"I know it's hard to imagine something like that could exist, but I'm telling you, it does. Vampires exist, and they call themselves the Breed." She stopped short of naming Kade in their number, not quite ready to betray him, even though he seemed to have had no difficulty when it came to her. Zach stood up and threw out his hands at her. "Go home. Sleep it off."

"Listen to me," she cried, desperate that he not dismiss her as wasted or crazy. She could see that she was losing this battle, she was afraid that her failure to convince him now might cost other lives before long. "Zach, please! We have to warn people. You have to believe me."

"No, I don't, Alex." He whirled around to face her, something brutal in his expression. "I'm not even sure I can believe anything you've said today, including your claim of another dead body in the woods. I don't have time for this kind of bullshit right now, okay? I have my own problems I'm dealing with! Folks are already worked up over everything that's going on around here lately. I've got troopers arriving tomorrow, and the last thing I need is you adding to my headaches with a lot of crazy talk about bloodthirsty, killer aliens running loose in the bush!"

Alex looked away from him, unable to hold the sharp fury in his gaze. She'd never seen him so angry. So … unglued. He was in a state of near panic himself, and it didn't seem due to anything she'd told him. As she turned her head, she noticed a folded wad of cash on the coffee table and a cell phone that looked vaguely familiar. She stared at both items, a peculiar inkling of suspicion worming its way up her spine.

"Isn't that Skeeter Arnold's cell phone?"

Zach seemed caught off guard by the question. "Huh? Oh. Yeah, I confiscated it off the little bastard this morning."

He picked up the roll of twenty-dollar bills without offering an explanation and stuffed it into his pocket, his eyes on her the whole time. Alex's blood slowed in her veins, oddly chilled. "I haven't seen Skeeter around all day. When did you see him?"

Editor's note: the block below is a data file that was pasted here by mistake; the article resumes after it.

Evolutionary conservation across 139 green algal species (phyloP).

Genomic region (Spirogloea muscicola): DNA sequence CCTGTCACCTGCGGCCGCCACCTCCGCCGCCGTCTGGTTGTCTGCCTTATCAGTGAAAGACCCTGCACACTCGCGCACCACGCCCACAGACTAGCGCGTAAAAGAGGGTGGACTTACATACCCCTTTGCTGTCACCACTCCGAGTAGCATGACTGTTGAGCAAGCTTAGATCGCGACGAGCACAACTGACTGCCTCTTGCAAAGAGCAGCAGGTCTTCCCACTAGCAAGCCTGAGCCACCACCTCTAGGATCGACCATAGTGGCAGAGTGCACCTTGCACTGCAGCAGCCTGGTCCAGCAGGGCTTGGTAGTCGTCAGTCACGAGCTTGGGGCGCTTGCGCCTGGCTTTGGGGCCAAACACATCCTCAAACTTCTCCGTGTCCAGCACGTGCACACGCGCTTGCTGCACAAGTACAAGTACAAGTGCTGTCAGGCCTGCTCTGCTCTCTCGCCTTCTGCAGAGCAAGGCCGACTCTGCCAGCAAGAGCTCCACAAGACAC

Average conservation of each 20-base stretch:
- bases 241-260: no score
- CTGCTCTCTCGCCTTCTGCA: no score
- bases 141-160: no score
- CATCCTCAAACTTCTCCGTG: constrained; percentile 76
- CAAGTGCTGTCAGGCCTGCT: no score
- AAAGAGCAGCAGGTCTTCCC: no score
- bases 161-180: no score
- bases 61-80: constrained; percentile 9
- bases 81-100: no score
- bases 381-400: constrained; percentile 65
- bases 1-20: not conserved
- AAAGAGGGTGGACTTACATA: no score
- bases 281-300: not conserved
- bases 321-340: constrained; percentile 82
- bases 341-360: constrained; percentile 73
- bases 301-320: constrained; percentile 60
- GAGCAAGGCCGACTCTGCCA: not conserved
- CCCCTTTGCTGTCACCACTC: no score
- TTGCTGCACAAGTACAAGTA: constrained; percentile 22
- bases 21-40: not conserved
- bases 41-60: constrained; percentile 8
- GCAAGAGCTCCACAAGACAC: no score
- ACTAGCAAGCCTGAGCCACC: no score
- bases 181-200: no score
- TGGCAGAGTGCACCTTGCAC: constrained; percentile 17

Zach shrugged. "I guess it wasn't long before you got here. I figure the Staties are going to want that phone for their investigation, seeing how he used it to record that video of the Toms settlement." The explanation made sense to her.

And yet …

"How long ago was it that you saw him?"

"About an hour ago," he replied, his answer clipped. "What does it matter to you, Alex?" She knew why he sounded defensive, even without having to reach out and confirm it with her gift for pining the truth with her touch. Zach was lying to her. Skeeter was dead hours before now–dead at Kade's hands, after Skeeter had finished off Big Dave.

Why would Zach lie about seeing him?

As the question sifted through her mind, she thought about the cash Zach had tucked away, and the cell phone he couldn't have gotten when he said he had … and the fact that although most of Harmony and the communities roughly a hundred miles out knew that Skeeter had connections in bootlegging and drugdealing, Zach had never found sufficient evidence to arrest him. Maybe Zach hadn't been looking hard enough.

Or maybe Zach had no desire to remove Skeeter Arnold from his line of work.

"Oh, my God," Alex murmured. "Did you and Skeeter have some kind of arrangement, Zach?" That defensive gaze narrowed even further now. "What the hell are you talking about?" Alex stood up, feeling some of her horror from everything that had happened today begin to melt under the heat of her outrage. "You did, didn't you? All your trips to Anchorage and Fairbanks. Is that where under the heat of her outrage. "You did, didn't you? All your trips to Anchorage and Fairbanks. Is that where you picked up supplies for him? What kind of commission did you skim off the top of his drug deals, or off the backs of the Native kids who threw their lives away on the alcohol he peddled to them on the side?